My junior year of high school I received a real life education from two ex-cons who chose the first option while behind bars. These ex-cons were two of the most impressive physical specimens I had ever seen. It was chest day for the two mammoths, and I was lucky enough to watch.
Their workout started off with a few compound barbell pressing exercises with very heavy weight. After this it was time for dumbbell incline presses. The dumbbells at this "hardcore" gym topped out at 120s. The bigger of the two muscled-up specimens barked at me to come over and help him as he grabbed the 120s and sat back at a steep incline and proceeded to lift the dumbbells to failure, approximately 12 times. He then sat up and said to drop the seat a couple holes and proceeded to hit about five more. When he couldn't go on at this angle, I dropped the seat and he continued. As momentary muscular failure resulted, leverage (mechanical advantage) was improved by lessening the incline, unlike a traditional drop set or strip set where weight was reduced. I had just been given a valuable real-life lesson in mechanical advantage drop sets.
It makes perfect sense behind bars. Dumbbells are very limited and traditional dumbbell drop sets are impossible. To produce an adequate training effect on the incline, drop sets were performed in the matter described by improving leverage (mechanical advantage).
At the time, I did not know how or why it worked. But, as a 16-year-old kid, I knew that when two jacked-up cats like this come into the gym to train, it's time to shut up, observe and learn.
Drop Sets: Cheating?
Typically, a drop set consists of a total of two to three subsets and sets are typically reduced 10-30% per drop, but this is not a rule. Let's take a look at lateral raise. With strict form upon momentary muscular failure, slight "Body English" to overcome a sticking point can allow the set to continue.
Like a drop set, you continue by "cheating." Reducing the weight does not allow the set to continue. The set continues by lifting the weight in a stronger position by violating the principle of isolation.
Like "cheating," mechanical drop sets are simply lifting the weight in a stronger position upon failure. The difference is mechanical drop sets can be performed with strict form. Get the benefits of cheating without sacrificing form with mechanical drop sets.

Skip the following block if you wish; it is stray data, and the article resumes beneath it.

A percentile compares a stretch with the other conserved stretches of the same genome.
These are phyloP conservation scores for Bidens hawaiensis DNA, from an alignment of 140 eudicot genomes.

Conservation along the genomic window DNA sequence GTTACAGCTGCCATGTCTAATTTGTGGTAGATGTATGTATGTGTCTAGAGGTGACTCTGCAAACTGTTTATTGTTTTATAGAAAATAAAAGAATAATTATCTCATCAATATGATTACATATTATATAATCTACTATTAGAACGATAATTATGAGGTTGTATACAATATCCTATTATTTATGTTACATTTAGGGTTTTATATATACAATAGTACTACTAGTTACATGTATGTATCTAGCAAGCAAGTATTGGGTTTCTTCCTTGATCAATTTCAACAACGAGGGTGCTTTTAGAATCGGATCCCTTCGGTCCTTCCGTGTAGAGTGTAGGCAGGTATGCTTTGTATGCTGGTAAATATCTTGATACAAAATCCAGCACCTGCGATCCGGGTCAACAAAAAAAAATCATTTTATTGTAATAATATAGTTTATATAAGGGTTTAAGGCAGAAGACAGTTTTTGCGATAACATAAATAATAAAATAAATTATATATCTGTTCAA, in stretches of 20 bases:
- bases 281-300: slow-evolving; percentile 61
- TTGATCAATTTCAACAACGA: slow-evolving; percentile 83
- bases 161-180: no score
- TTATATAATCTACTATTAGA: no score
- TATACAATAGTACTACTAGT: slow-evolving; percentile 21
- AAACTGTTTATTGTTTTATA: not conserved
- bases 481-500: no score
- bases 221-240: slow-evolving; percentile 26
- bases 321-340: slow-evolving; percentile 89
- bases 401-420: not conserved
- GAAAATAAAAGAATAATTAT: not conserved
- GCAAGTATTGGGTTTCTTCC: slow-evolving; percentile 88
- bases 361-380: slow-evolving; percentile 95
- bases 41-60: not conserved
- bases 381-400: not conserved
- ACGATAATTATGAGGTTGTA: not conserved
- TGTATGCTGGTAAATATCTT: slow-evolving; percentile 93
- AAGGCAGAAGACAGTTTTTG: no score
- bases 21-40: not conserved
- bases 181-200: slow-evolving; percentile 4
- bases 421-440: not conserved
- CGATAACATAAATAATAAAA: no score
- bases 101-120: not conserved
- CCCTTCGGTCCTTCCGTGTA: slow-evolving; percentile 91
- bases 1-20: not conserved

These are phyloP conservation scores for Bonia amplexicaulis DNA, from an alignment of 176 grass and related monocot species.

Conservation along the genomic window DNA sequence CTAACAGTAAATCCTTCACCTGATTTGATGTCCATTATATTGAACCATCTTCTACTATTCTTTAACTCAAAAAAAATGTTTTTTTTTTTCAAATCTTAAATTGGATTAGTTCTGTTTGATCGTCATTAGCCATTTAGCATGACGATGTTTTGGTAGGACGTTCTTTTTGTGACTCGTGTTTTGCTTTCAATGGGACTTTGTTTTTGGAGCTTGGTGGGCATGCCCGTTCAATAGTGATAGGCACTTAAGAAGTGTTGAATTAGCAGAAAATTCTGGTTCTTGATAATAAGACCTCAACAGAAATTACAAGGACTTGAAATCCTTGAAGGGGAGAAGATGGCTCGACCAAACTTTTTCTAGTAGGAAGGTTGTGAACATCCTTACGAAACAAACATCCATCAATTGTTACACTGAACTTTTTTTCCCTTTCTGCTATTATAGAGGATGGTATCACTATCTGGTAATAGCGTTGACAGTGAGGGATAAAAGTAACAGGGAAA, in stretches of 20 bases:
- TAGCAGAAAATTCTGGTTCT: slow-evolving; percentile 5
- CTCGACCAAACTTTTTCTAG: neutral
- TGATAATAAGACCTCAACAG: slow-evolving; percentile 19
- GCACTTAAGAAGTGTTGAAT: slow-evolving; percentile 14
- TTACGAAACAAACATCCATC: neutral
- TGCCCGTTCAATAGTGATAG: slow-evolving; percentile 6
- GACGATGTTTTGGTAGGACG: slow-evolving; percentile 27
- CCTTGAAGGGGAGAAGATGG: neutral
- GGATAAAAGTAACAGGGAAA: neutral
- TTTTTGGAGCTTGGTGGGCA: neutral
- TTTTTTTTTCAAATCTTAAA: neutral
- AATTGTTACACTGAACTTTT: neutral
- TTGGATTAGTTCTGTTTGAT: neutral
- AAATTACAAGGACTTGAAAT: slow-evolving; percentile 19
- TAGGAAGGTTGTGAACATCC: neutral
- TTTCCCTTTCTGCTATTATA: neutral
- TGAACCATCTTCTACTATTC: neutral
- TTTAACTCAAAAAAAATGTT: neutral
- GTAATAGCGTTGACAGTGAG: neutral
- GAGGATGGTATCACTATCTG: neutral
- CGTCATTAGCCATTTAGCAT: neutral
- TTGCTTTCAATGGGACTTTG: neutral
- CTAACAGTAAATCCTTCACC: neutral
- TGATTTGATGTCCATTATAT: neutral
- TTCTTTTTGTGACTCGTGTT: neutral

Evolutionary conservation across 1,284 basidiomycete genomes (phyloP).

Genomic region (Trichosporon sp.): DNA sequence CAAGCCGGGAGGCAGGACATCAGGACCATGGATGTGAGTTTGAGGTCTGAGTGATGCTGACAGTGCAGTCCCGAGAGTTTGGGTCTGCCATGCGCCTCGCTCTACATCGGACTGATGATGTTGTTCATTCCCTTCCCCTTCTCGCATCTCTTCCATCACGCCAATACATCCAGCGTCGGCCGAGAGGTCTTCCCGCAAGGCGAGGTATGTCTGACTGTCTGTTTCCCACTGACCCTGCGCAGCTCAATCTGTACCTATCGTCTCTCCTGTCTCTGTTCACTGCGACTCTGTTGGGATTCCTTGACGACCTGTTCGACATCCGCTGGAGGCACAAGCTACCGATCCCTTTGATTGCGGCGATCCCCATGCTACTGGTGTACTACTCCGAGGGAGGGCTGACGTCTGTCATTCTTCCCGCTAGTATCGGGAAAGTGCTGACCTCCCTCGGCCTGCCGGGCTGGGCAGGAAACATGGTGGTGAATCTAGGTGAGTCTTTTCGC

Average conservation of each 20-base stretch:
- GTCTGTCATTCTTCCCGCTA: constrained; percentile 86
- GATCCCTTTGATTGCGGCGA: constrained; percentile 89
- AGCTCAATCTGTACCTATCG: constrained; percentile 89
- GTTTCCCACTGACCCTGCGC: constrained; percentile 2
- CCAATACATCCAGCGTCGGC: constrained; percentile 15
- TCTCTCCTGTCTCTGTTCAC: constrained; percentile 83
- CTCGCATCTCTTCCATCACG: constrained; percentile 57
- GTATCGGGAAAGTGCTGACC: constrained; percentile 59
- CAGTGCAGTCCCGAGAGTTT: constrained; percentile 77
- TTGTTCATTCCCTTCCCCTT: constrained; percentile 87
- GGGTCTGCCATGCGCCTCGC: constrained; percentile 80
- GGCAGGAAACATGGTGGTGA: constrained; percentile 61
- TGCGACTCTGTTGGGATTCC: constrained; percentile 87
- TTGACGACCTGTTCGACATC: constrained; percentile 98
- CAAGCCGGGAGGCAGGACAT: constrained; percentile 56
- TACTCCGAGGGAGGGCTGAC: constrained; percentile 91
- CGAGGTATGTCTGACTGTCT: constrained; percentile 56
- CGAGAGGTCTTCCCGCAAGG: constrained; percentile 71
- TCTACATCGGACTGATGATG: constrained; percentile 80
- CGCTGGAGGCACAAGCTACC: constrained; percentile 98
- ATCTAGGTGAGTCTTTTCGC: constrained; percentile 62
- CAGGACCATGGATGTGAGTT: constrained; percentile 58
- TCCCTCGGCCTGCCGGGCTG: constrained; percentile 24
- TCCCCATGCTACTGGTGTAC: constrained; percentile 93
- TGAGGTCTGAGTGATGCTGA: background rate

Rest Pause Training and Mechanical Drop Sets
Rest pausing is when you can no longer continue and you stop for a short period of time before continuing with the same weight. A mechanical drop set may not even require racking the weights. In some instances, it may just be a change of stance or hand placement. An example in the squat is going from a narrow stance, to a wide stance, to your strongest stance. Rest pauses, like mechanical advantage drop sets, do not require a reduction in weight.
Here are a few of the mechanical drop set variations I have used with clients. Remember, compound movements, isolation movements, barbells, dumbbells, machines and body weight can all be used. Now that you understand the "why," be creative.
Incline Dumbbell (Set 1 @ 45 degrees, Set 2 @ 30 degrees, Set 3 @ 15 degrees)
Dumbbell Fly (neutral grip) Upon Failure Pronated Grip Dumbbell Bench Presses
Legs-Set 1-Front Squats, Set 2-Narrow Stanced Squats, Set 3-Power Squats (Do not squat to failure)
Set 1-One Leg Curl, Set 2-2/1 Leg Curl (up with two legs, lower one leg 5 second negative with same weight), Leg Curls (both legs up and down)
Set 1-Skull Crusher, Set 2-JM Press, Set 3 Close Grip Bench Press
Set 1-Seated Incline Dumbbell Curl (great stretch), Set 2-standing dumbbells curls, Set 3-Hammer Curls
Set 1-Seated Lateral Raise, Set 2-Arnold Press, Set 3-Seated Press
Set 1-Standing Press, Set 2 Push Press, Set 3 Push Jerk (stop one rep shy of failure)
Set 1-Wide Grip Pull-ups, Set 2- Chin-ups, Set3-Neutral Grip Chin-ups
Set 1-Straight Arm Pull downs, Set 2-Lat Pull downs on knees wide grip, Set 3-Reverse Narrow Grip Lat Pull downs
Drop sets require you to reduce intensity, typically by dropping weight. But to optimize results, you sometimes have to think outside the box. Why not leave the same weight on the bar and improve your leverage for a different overload stimulus? Improved leverage or "mechanical advantage" is like cheating, only leverage is manipulated, not "Body English." Like the rest pause method, the weight does not decrease. Mechanical advantage drop sets are a 'hybrid' that takes advantage of proven old school methods, for new school results!